Wednesday, November 12, 2014

Nov. 12, 2014 Wednesday: St. Josaphat




What can adversity teach us about the blessing of thanksgiving and the healing power of love and mercy? The Book of Proverbs states: A friend loves at all times; and a brother is born for adversity (Proverbs 17:17). When adversity strikes you find out who truly is your brother, sister, and friend. The Gospel records an unusual encounter between two peoples who had been divided for centuries. The Jews and Samaritans had no dealings with one another even though Samaria was located in the central part of Judaea. Both peoples were openly hostile whenever their paths crossed. In this gospel narrative we see one rare exception - a Samaritan leper in company with nine Jewish lepers. Sometimes adversity forces people to drop their barriers or to forget their prejudices. When this band of Jewish and Samaritan lepers saw Jesus they made a bold request. They didn't ask for healing, but instead asked for mercy.

So what is the significance of these ten lepers asking for mercy? They know they are in need of healing, not just physical, but spiritual healing as well. They approach Jesus with contrition and faith because they believe that he can release the burden of guilt and suffering and make restoration of body and soul possible. Their request for mercy is both a plea for pardon and release from suffering. Jesus gives mercy to all who ask with faith and contrition.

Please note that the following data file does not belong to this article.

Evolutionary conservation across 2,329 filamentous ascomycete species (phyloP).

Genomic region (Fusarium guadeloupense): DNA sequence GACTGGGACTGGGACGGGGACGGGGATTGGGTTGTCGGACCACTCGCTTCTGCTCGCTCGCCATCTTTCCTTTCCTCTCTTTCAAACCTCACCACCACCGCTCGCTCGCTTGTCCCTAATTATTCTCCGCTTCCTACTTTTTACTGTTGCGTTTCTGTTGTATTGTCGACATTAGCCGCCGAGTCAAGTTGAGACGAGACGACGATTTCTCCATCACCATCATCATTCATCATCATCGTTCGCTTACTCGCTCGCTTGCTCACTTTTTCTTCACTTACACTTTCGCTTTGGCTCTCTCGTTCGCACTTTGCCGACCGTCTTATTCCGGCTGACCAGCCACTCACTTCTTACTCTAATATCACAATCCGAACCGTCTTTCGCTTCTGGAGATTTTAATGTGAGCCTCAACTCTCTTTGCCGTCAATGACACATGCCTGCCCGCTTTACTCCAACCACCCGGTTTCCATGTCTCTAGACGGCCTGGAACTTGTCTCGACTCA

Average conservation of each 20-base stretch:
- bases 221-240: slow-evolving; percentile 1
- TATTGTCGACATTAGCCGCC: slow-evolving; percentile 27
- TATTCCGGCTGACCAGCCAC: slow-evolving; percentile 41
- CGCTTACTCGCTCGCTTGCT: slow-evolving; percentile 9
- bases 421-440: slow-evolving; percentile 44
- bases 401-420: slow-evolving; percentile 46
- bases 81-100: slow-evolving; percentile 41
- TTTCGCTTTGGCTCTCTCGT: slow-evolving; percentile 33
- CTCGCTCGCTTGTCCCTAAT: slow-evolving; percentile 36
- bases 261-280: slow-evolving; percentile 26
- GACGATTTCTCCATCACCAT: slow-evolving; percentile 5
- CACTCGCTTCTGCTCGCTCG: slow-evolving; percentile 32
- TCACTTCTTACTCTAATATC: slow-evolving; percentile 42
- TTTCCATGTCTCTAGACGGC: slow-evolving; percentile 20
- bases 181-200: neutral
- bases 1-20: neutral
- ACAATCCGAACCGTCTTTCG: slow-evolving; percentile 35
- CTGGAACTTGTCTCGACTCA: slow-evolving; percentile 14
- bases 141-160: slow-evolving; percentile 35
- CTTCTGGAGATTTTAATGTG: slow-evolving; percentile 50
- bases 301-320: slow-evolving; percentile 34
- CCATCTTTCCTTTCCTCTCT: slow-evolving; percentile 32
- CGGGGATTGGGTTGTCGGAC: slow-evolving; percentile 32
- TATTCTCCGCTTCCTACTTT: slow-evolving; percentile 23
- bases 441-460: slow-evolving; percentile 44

Why did only one leper out of ten return to show gratitude? Gratefulness, another word which expresses gratitude of heart and a thankful disposition, is related to grace - which means the release of loveliness. Gratitude is the homage of the heart which responds with graciousness in expressing an act of thanksgiving. The Samaritan approached Jesus reverently and gave praise to God.

Ingratitude leads to lack of love and kindness, and intolerance towards others
If we do not recognize and appreciate the mercy and help shown to us we will be ungrateful and unkind towards others. Ingratitude is forgetfulness or a poor return for kindness received. Ingratitude easily leads to lack of charity and intolerance towards others, as well as to other vices, such as complaining, grumbling, discontentment, pride, and presumption. How often have we been ungrateful to our parents, pastors, teachers, and neighbors? Do you express gratitude to God for his abundant help and mercy towards you and are you gracious, kind, and merciful towards your neighbor in their time of need and support?

Don Schwager
www.dailyscripture.net